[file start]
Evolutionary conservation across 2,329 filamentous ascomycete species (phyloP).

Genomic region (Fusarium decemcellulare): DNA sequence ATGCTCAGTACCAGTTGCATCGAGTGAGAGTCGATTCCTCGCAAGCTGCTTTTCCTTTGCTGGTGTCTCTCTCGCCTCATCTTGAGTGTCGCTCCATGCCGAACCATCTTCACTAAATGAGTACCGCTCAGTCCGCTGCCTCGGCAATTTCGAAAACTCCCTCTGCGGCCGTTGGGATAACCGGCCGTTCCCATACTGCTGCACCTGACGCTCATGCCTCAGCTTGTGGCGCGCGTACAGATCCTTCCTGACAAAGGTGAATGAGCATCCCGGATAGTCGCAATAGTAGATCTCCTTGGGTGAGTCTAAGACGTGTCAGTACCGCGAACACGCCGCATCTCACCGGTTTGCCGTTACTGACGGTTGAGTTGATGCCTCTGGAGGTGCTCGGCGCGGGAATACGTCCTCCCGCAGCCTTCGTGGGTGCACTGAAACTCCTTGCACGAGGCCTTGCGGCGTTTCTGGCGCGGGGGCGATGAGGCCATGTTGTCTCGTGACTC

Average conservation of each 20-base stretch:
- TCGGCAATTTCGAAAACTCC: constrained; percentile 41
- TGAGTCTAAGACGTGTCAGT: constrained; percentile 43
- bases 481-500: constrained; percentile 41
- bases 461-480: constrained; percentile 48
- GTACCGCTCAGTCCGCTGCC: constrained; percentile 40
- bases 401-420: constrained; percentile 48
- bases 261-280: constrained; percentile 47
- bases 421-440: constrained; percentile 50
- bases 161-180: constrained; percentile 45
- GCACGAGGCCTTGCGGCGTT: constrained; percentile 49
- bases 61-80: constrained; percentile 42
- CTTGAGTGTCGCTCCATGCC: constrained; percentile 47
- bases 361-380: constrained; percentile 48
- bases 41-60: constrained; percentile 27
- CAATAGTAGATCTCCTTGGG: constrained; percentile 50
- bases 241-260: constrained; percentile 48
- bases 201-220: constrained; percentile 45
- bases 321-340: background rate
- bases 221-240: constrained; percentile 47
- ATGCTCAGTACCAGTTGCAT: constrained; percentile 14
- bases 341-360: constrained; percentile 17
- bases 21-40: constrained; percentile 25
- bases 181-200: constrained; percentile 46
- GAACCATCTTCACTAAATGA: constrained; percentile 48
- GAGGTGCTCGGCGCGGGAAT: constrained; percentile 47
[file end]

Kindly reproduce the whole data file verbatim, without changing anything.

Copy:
Evolutionary conservation across 2,329 filamentous ascomycete species (phyloP).

Genomic region (Fusarium decemcellulare): DNA sequence ATGCTCAGTACCAGTTGCATCGAGTGAGAGTCGATTCCTCGCAAGCTGCTTTTCCTTTGCTGGTGTCTCTCTCGCCTCATCTTGAGTGTCGCTCCATGCCGAACCATCTTCACTAAATGAGTACCGCTCAGTCCGCTGCCTCGGCAATTTCGAAAACTCCCTCTGCGGCCGTTGGGATAACCGGCCGTTCCCATACTGCTGCACCTGACGCTCATGCCTCAGCTTGTGGCGCGCGTACAGATCCTTCCTGACAAAGGTGAATGAGCATCCCGGATAGTCGCAATAGTAGATCTCCTTGGGTGAGTCTAAGACGTGTCAGTACCGCGAACACGCCGCATCTCACCGGTTTGCCGTTACTGACGGTTGAGTTGATGCCTCTGGAGGTGCTCGGCGCGGGAATACGTCCTCCCGCAGCCTTCGTGGGTGCACTGAAACTCCTTGCACGAGGCCTTGCGGCGTTTCTGGCGCGGGGGCGATGAGGCCATGTTGTCTCGTGACTC

Average conservation of each 20-base stretch:
- TCGGCAATTTCGAAAACTCC: constrained; percentile 41
- TGAGTCTAAGACGTGTCAGT: constrained; percentile 43
- bases 481-500: constrained; percentile 41
- bases 461-480: constrained; percentile 48
- GTACCGCTCAGTCCGCTGCC: constrained; percentile 40
- bases 401-420: constrained; percentile 48
- bases 261-280: constrained; percentile 47
- bases 421-440: constrained; percentile 50
- bases 161-180: constrained; percentile 45
- GCACGAGGCCTTGCGGCGTT: constrained; percentile 49
- bases 61-80: constrained; percentile 42
- CTTGAGTGTCGCTCCATGCC: constrained; percentile 47
- bases 361-380: constrained; percentile 48
- bases 41-60: constrained; percentile 27
- CAATAGTAGATCTCCTTGGG: constrained; percentile 50
- bases 241-260: constrained; percentile 48
- bases 201-220: constrained; percentile 45
- bases 321-340: background rate
- bases 221-240: constrained; percentile 47
- ATGCTCAGTACCAGTTGCAT: constrained; percentile 14
- bases 341-360: constrained; percentile 17
- bases 21-40: constrained; percentile 25
- bases 181-200: constrained; percentile 46
- GAACCATCTTCACTAAATGA: constrained; percentile 48
- GAGGTGCTCGGCGCGGGAAT: constrained; percentile 47